Please take these babies' food

“These are your tax dollars going to buy formula” for the immigrant babies, she said, before claiming without evidence that the babies she would like to see starve are also tragic victims of “violence and trafficking,” and calling President Joe Biden the “trafficker in chief.”

I mean, clearly it breaks Cammack’s heart to see these innocent infants harmed in any way, shape or form, and all she wants is for the government to immediately take away their food so they go hungry.

A U.S. Border Patrol agent checks passports before taking recently arrived immigrants to a processing center on December 09, 2021 in Yuma, Arizona. Women and children were eventually taken to the nearly full facility but many of the men had to sleep outside until the next day near the border fence.
A U.S. Border Patrol agent checks passports before taking recently arrived immigrants to a processing center on December 09, 2021 in Yuma, Arizona. Women and children were eventually taken to the nearly full facility but many of the men had to sleep outside until the next day near the border fence.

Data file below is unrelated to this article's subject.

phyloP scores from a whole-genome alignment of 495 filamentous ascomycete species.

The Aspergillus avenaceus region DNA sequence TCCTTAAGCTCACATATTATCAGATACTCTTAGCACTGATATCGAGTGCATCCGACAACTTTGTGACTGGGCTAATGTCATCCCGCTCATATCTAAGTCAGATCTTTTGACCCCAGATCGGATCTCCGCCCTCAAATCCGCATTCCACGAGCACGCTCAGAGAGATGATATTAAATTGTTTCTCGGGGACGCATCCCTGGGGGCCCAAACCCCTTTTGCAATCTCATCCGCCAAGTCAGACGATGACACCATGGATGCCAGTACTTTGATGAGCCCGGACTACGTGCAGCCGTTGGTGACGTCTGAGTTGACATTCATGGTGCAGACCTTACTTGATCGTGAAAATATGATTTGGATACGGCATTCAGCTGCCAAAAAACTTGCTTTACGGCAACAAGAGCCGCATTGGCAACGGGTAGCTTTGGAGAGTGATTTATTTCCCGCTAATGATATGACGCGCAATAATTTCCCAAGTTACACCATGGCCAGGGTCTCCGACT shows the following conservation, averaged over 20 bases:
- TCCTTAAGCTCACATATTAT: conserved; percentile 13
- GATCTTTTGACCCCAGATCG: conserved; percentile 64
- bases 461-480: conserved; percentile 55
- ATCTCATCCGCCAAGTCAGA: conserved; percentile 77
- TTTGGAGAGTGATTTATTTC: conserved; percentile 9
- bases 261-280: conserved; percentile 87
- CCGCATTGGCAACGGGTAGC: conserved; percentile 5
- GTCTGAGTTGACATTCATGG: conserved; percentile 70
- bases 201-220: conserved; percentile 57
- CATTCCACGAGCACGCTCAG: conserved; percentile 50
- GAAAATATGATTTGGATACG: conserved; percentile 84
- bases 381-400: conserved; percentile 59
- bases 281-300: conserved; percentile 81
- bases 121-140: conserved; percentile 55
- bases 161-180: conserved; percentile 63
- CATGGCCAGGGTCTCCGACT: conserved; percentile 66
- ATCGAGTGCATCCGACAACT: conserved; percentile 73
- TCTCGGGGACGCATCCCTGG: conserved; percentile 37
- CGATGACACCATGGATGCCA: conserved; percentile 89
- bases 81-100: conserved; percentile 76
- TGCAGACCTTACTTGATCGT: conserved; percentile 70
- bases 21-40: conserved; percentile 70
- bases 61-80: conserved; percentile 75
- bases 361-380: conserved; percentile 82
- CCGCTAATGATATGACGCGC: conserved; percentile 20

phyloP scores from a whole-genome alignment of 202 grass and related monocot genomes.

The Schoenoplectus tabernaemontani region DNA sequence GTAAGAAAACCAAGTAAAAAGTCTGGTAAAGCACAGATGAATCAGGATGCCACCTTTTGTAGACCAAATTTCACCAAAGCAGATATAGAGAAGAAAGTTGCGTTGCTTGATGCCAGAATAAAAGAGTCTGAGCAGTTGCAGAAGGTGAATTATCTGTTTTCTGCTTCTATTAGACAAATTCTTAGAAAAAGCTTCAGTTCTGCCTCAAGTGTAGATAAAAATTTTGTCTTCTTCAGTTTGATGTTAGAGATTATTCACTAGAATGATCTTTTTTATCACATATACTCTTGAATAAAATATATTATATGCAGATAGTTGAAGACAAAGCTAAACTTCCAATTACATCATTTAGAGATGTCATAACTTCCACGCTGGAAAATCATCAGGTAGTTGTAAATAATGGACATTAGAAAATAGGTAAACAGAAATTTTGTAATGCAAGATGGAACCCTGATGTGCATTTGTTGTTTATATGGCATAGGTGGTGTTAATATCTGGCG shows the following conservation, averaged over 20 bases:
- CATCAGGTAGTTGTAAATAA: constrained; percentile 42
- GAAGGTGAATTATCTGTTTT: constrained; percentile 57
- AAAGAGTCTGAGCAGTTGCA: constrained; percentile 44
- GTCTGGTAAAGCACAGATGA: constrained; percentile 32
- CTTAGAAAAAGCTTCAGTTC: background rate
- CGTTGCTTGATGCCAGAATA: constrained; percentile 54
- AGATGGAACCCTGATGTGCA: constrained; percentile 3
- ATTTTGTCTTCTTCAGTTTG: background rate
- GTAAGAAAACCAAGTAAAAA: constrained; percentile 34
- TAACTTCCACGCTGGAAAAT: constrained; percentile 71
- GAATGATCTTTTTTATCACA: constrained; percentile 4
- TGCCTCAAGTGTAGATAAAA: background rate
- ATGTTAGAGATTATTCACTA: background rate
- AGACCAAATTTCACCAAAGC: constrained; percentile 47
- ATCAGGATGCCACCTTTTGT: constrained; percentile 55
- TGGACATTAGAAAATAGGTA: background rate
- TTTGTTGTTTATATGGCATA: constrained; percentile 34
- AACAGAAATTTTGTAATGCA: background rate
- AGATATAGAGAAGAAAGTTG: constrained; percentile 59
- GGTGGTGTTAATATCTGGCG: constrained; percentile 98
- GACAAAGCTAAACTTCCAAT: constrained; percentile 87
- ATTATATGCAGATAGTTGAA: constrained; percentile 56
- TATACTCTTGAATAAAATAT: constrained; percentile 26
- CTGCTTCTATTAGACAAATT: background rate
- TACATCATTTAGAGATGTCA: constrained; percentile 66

Who says compassionate conservativism is dead?

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Some will argue the U.S. government is required under the Flores consent decree and basic human decency to provide undocumented immigrant children with food that is “appropriate for at-risk detainees’ age and capabilities (such as formula and baby food).”

At the same time, there is the humane quote from Nehls's tweet: “Baby formula should go to Americans before illegals.”

Those hungry babies can pound sand

So clearly these Republicans are addressing the baby-formula shortage through the scriptural philosophy of: “All lives are precious, except these little immigrant whiners over here. They can pound sand.”